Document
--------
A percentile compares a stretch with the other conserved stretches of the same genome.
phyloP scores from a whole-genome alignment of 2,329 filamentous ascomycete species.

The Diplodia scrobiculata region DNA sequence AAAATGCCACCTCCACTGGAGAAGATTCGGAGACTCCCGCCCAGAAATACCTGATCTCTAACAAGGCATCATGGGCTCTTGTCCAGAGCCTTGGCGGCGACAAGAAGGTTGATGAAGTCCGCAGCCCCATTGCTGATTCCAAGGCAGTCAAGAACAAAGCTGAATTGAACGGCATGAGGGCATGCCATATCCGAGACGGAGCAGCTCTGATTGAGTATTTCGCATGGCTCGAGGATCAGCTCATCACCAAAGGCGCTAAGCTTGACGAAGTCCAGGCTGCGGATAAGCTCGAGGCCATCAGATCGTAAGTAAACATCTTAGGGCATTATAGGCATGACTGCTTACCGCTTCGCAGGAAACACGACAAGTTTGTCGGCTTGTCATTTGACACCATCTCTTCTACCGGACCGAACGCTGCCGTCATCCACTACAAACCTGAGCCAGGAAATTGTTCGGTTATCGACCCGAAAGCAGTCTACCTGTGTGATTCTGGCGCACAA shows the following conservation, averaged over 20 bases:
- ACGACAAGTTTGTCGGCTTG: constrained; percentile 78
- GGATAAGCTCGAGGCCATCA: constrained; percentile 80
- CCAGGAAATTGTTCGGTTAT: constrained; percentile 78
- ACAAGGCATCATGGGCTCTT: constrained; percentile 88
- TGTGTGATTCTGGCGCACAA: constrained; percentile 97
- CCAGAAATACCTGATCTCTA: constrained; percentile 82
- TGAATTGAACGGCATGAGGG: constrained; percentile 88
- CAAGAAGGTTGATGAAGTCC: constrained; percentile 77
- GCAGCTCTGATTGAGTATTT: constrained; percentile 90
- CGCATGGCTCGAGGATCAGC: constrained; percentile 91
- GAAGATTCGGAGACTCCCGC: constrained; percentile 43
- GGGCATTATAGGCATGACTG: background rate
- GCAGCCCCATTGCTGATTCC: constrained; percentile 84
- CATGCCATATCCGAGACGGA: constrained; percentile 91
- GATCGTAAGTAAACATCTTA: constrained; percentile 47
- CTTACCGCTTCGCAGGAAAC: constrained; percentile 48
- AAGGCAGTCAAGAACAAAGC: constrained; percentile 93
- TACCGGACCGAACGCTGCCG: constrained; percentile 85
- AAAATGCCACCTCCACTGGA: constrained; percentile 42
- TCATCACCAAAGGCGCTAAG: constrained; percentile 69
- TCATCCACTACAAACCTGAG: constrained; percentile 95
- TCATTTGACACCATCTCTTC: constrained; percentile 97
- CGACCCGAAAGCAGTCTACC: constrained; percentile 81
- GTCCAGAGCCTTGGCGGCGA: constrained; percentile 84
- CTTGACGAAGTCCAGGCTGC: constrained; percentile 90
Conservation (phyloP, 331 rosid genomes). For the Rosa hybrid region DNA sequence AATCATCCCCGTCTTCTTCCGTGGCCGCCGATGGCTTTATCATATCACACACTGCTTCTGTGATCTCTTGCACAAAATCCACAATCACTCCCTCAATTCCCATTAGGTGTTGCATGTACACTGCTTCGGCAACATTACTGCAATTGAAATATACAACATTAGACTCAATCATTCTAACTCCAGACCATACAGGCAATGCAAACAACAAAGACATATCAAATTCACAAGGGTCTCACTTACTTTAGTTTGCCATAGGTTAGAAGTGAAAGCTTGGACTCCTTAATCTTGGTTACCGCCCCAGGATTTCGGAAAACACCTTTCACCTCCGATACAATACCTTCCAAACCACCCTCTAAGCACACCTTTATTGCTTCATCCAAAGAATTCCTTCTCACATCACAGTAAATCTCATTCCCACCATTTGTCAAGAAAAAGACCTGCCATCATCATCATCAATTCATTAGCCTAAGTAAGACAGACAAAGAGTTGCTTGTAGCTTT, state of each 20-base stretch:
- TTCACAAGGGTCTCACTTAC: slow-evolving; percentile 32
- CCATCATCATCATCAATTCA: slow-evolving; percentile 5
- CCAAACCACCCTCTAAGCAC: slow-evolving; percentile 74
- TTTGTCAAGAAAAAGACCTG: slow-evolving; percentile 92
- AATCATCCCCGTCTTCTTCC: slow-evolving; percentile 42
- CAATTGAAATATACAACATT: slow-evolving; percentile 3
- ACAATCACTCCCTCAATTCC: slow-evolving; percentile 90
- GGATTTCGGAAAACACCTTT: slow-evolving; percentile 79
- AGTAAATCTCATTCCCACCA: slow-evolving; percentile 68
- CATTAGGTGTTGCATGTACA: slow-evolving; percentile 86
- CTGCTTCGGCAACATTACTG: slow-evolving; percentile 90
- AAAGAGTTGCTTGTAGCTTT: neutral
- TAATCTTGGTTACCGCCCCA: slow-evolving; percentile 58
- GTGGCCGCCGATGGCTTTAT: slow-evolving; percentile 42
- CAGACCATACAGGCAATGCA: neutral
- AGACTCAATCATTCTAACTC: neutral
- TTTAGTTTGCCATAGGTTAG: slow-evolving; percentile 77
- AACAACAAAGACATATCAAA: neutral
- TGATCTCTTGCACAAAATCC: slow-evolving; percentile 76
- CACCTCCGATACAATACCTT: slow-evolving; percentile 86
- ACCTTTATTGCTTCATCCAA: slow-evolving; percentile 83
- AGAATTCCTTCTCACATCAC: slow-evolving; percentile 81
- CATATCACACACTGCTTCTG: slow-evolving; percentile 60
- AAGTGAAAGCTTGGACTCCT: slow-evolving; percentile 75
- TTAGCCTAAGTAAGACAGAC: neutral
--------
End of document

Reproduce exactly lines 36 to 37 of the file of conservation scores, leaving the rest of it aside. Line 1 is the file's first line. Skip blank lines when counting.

- ACAATCACTCCCTCAATTCC: slow-evolving; percentile 90
- GGATTTCGGAAAACACCTTT: slow-evolving; percentile 79